Laowa 7.5mm f/2 Micro Four Thirds Review

Laowa 7.5mm f/2.0 Handling and Features

Laowa 7,5mm F2 Vertical View

7.5mm, or 15mm in 35mm format terms, is definitely ultra-wide. This is approximately as wide as a rectilinear lens will traditionally get, and the first Zeiss, Leica and Pentax 15mm lenses were revelations in their day. However, those first designs were limited to an f/3.5 maximum aperture and this Laowa breaks newer ground with a very bright f/2. Aspheric elements were the key to new designs in the 1970s, very expensive to produce, and now Laowa has a design that includes two double sided aspheric glass elements in its 13 element in 9 groups construction. There are also 3 ED (Extra Low Dispersion) elements. It is remarkable that all this is contained in such a diminutive lens, weighing in at a very modest 163g without hood. There is even a “Lite” version (150g) which is intended for use on drones, definitely a sign of changing times.

Taking a tour of the lens, starting at the front element we see a fairly bulbous shape, but a much smaller diameter than we might expect. The filter thread is 46mm and there is a bayonet fit for the small petal lenshood. The lens construction is all metal and made to a very good standard. The fitting of the hood itself though is very tight, nowhere near the slickness of some, but on the other hand, there is no way it is ever going to become accidentally detached. I would keep the hood on at all times as it adds very little bulk to the lens.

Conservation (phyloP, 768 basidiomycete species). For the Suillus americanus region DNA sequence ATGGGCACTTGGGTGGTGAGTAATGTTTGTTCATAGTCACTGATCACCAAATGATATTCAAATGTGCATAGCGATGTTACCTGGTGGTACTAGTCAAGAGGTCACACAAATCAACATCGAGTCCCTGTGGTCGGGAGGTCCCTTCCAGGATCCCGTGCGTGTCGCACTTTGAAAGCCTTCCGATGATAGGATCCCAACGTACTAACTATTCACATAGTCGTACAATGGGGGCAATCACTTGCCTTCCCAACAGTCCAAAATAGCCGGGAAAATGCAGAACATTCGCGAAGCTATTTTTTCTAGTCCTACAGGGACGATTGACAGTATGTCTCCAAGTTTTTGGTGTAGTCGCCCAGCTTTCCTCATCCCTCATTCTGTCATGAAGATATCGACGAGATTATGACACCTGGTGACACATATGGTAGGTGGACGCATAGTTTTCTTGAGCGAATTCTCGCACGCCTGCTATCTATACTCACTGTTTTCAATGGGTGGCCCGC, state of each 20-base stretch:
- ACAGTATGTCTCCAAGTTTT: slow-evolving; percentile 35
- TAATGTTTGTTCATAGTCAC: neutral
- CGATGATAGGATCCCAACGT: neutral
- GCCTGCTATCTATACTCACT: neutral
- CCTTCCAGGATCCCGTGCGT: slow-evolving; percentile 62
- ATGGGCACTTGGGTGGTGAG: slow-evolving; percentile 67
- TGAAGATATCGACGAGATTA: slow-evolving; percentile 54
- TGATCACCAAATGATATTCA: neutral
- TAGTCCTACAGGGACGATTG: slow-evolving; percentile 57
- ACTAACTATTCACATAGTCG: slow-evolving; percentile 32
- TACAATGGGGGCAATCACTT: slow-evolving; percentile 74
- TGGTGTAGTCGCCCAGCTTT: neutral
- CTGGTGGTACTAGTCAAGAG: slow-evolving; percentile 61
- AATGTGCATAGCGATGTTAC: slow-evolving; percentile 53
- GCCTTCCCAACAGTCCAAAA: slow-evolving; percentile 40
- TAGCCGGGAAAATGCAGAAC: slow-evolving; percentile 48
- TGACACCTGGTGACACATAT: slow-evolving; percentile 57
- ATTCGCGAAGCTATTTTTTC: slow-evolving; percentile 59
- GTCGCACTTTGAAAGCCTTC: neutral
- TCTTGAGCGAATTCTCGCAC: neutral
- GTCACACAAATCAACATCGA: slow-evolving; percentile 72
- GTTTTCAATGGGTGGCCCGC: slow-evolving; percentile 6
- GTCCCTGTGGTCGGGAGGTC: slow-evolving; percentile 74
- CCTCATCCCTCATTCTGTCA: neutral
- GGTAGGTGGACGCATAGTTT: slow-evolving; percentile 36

Laowa 7,5mm F2 On Lumix G6

The manual focusing ring is smooth and firm in action. There is also an effective depth of field scale provided. This is especially useful as focusing a 7.5mm lens on a small format camera is not easy. The quickest technique is to use the scale to set the hyperfocal distance for a given aperture, and then just shoot away without trying to refocus. This works well for landscape, architecture and street photography, the available depth of field being huge. For example, if set to f/5.6 the scale suggests that everything will be in focus from infinity to around 12 inches (30cm). If a higher standard of sharpness is required, then leave that as set but use f/8 instead, thus increasing the amount of depth of field but keeping within the parameters for the wider aperture.

However, it is fair to say that some effort with manual focusing can yield interesting results, and the picture of the frog is an example. Very close subjects such as this, which was around 3 inches away from the front element, do need to be focused on. The background will then be very much out of focus, despite the ultra wide angle. Effects can thus be obtained that reveal the quality of the bokeh of the lens.

The only other feature on the lens barrel is the aperture ring, and this follows the normal progression of apertures from f/2 through to f/22. The ring is very nicely click stopped, with just the right amount of firmness.

Going back for a moment to the subject of frogs, the lens has FEC (Frog Eye Coating) on the front element, this being designed to repel grease and water. Otherwise, we have multi coating on all elements. Overall, a unique, well-made lens that is easy to use despite its ultra wide angle.

Laowa 7,5mm F2 Rear Oblique View

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